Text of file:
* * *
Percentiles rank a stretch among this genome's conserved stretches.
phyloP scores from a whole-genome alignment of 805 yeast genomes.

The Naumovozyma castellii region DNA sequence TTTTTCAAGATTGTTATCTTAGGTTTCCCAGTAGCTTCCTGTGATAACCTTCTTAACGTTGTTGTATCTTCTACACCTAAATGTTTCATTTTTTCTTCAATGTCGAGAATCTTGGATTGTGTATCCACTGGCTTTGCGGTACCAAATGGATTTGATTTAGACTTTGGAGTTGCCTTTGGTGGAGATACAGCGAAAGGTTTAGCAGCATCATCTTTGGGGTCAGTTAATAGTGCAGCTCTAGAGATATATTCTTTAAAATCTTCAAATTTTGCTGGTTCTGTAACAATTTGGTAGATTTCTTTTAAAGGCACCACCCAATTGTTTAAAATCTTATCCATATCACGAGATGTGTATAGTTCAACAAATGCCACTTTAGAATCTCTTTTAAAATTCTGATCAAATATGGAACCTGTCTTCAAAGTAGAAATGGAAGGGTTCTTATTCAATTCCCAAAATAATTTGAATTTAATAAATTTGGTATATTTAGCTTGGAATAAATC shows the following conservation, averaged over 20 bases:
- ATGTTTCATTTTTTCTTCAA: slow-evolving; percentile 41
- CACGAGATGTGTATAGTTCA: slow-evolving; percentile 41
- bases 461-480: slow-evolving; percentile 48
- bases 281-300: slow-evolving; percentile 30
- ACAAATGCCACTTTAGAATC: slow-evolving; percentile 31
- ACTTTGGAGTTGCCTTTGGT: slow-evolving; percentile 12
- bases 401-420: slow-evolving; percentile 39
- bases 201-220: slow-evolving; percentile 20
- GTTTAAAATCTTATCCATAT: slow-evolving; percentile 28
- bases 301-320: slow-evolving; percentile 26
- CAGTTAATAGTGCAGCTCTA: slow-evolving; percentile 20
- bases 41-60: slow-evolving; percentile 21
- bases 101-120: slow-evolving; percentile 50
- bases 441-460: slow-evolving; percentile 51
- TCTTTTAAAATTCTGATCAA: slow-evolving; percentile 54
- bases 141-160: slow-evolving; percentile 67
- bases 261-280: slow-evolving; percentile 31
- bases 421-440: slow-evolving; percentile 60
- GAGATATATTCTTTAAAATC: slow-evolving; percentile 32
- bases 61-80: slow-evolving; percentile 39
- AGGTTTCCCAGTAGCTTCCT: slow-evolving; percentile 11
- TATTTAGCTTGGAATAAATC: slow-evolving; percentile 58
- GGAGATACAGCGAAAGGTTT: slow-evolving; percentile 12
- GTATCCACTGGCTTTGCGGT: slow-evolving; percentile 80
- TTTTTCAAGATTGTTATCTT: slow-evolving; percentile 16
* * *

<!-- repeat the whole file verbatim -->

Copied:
Percentiles rank a stretch among this genome's conserved stretches.
phyloP scores from a whole-genome alignment of 805 yeast genomes.

The Naumovozyma castellii region DNA sequence TTTTTCAAGATTGTTATCTTAGGTTTCCCAGTAGCTTCCTGTGATAACCTTCTTAACGTTGTTGTATCTTCTACACCTAAATGTTTCATTTTTTCTTCAATGTCGAGAATCTTGGATTGTGTATCCACTGGCTTTGCGGTACCAAATGGATTTGATTTAGACTTTGGAGTTGCCTTTGGTGGAGATACAGCGAAAGGTTTAGCAGCATCATCTTTGGGGTCAGTTAATAGTGCAGCTCTAGAGATATATTCTTTAAAATCTTCAAATTTTGCTGGTTCTGTAACAATTTGGTAGATTTCTTTTAAAGGCACCACCCAATTGTTTAAAATCTTATCCATATCACGAGATGTGTATAGTTCAACAAATGCCACTTTAGAATCTCTTTTAAAATTCTGATCAAATATGGAACCTGTCTTCAAAGTAGAAATGGAAGGGTTCTTATTCAATTCCCAAAATAATTTGAATTTAATAAATTTGGTATATTTAGCTTGGAATAAATC shows the following conservation, averaged over 20 bases:
- ATGTTTCATTTTTTCTTCAA: slow-evolving; percentile 41
- CACGAGATGTGTATAGTTCA: slow-evolving; percentile 41
- bases 461-480: slow-evolving; percentile 48
- bases 281-300: slow-evolving; percentile 30
- ACAAATGCCACTTTAGAATC: slow-evolving; percentile 31
- ACTTTGGAGTTGCCTTTGGT: slow-evolving; percentile 12
- bases 401-420: slow-evolving; percentile 39
- bases 201-220: slow-evolving; percentile 20
- GTTTAAAATCTTATCCATAT: slow-evolving; percentile 28
- bases 301-320: slow-evolving; percentile 26
- CAGTTAATAGTGCAGCTCTA: slow-evolving; percentile 20
- bases 41-60: slow-evolving; percentile 21
- bases 101-120: slow-evolving; percentile 50
- bases 441-460: slow-evolving; percentile 51
- TCTTTTAAAATTCTGATCAA: slow-evolving; percentile 54
- bases 141-160: slow-evolving; percentile 67
- bases 261-280: slow-evolving; percentile 31
- bases 421-440: slow-evolving; percentile 60
- GAGATATATTCTTTAAAATC: slow-evolving; percentile 32
- bases 61-80: slow-evolving; percentile 39
- AGGTTTCCCAGTAGCTTCCT: slow-evolving; percentile 11
- TATTTAGCTTGGAATAAATC: slow-evolving; percentile 58
- GGAGATACAGCGAAAGGTTT: slow-evolving; percentile 12
- GTATCCACTGGCTTTGCGGT: slow-evolving; percentile 80
- TTTTTCAAGATTGTTATCTT: slow-evolving; percentile 16